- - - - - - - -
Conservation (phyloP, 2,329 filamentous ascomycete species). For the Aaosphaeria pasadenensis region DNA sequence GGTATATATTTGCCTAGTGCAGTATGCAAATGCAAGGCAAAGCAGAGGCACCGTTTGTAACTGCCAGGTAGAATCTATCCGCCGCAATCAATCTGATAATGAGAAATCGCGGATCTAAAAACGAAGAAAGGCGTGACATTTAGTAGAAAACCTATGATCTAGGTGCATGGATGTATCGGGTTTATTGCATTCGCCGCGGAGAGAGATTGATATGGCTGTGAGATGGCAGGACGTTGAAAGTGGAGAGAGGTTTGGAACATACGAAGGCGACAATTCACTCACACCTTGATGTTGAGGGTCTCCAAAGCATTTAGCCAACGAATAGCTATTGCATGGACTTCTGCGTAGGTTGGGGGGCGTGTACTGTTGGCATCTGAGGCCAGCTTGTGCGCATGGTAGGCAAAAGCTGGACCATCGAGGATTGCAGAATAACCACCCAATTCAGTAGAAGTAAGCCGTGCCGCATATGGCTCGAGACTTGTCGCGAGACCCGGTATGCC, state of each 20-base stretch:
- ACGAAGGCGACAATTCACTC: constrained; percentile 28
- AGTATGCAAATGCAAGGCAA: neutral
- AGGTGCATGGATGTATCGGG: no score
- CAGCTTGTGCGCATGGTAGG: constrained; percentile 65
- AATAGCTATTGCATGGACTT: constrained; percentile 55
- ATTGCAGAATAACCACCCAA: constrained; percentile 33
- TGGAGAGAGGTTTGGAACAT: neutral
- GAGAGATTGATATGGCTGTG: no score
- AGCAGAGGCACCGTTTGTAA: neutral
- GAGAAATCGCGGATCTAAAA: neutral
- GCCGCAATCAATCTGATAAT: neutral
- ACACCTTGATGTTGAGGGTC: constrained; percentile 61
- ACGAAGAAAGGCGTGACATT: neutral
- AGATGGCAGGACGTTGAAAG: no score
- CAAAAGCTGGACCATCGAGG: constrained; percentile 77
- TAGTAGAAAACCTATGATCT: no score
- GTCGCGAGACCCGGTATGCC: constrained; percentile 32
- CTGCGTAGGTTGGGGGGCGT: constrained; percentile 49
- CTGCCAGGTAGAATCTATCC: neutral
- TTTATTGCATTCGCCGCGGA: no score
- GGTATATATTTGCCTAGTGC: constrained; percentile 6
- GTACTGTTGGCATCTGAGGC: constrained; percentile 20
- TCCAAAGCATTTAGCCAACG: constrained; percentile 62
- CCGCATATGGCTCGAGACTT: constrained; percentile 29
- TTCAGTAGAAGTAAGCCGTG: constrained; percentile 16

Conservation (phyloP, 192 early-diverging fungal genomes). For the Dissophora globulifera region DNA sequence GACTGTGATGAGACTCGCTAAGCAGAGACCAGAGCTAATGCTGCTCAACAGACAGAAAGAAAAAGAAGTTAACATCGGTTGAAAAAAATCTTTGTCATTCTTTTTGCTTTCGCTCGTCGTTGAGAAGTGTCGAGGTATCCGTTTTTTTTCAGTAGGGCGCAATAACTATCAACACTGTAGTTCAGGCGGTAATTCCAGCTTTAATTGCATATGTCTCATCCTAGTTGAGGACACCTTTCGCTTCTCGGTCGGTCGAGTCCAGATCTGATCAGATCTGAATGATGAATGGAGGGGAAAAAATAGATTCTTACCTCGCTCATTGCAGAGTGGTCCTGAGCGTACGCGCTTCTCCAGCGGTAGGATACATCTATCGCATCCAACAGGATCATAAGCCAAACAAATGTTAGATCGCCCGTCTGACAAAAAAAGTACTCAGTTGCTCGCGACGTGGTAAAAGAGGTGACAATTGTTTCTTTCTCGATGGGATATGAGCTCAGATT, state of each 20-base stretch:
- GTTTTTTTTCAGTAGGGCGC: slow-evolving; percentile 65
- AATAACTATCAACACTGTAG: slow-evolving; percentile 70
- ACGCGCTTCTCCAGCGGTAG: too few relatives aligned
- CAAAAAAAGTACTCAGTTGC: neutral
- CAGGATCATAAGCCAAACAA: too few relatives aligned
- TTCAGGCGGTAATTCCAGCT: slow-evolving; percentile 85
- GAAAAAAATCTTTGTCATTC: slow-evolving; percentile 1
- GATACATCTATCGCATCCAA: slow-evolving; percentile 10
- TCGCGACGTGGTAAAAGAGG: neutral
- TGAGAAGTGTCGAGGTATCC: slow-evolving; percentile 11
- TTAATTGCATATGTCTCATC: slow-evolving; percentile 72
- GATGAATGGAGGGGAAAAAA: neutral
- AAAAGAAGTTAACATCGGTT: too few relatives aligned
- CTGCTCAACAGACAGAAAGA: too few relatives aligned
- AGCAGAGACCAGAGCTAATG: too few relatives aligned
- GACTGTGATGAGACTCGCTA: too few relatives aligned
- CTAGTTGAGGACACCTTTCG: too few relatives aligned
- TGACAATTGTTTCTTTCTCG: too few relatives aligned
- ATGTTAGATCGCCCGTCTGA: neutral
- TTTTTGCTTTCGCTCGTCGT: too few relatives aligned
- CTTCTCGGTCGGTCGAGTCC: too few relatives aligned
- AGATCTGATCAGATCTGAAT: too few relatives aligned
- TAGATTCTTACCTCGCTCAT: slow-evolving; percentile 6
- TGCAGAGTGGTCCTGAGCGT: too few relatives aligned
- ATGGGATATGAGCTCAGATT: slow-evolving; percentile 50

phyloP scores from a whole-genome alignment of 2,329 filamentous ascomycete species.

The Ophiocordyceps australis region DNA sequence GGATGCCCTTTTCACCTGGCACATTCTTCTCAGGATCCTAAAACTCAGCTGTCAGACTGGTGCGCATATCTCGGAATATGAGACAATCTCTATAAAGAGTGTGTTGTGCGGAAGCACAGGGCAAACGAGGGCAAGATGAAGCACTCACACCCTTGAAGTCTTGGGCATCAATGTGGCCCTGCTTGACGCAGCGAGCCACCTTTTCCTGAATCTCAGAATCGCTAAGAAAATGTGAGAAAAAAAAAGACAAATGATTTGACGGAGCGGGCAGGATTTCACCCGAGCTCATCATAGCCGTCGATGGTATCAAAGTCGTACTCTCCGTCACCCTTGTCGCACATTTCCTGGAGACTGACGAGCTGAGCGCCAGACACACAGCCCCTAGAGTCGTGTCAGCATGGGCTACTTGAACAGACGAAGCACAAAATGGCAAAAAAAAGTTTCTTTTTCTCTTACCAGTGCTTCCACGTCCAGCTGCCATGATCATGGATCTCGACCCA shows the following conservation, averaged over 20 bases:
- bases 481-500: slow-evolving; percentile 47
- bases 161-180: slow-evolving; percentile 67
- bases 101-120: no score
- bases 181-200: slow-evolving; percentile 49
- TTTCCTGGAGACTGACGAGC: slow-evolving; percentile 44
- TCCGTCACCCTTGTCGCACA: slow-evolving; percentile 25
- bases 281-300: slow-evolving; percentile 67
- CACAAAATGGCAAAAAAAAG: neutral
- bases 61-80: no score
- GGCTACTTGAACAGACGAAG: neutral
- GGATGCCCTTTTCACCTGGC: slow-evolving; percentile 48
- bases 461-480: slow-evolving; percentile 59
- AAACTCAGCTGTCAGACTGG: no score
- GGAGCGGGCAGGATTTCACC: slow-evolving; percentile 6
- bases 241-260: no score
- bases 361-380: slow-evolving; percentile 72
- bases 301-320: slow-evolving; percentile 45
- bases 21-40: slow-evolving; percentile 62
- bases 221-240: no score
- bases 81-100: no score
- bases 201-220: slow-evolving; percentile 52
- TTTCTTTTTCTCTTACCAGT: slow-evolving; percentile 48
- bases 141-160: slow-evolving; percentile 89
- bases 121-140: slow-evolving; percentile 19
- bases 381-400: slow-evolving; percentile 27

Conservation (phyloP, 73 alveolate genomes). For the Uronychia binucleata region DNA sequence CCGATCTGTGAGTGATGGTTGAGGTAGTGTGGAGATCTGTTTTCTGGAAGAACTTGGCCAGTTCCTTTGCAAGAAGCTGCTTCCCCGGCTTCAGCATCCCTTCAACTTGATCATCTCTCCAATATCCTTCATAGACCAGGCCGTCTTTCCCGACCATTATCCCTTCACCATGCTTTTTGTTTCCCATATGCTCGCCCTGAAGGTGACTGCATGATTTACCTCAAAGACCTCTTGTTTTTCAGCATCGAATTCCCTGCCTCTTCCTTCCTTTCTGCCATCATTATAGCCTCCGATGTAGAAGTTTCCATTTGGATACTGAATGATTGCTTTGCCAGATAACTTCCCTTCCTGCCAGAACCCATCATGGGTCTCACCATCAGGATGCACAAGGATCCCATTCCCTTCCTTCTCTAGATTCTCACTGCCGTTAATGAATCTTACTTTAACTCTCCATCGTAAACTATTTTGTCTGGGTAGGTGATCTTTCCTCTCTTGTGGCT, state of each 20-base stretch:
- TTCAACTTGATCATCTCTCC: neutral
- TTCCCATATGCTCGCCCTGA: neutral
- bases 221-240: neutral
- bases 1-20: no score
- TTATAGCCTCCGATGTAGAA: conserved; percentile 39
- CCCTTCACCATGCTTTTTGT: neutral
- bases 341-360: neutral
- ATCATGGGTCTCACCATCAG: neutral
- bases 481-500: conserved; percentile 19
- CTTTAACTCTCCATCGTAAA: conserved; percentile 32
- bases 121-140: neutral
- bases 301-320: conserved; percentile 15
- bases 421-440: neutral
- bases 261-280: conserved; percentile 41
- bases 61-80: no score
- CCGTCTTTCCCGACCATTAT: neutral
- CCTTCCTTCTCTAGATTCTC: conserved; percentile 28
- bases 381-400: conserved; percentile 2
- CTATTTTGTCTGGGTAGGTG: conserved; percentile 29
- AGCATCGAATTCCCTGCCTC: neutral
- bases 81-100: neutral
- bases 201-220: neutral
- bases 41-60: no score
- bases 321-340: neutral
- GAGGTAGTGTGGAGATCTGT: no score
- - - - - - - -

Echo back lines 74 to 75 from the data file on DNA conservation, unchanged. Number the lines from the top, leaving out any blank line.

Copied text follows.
- bases 81-100: no score
- bases 201-220: slow-evolving; percentile 52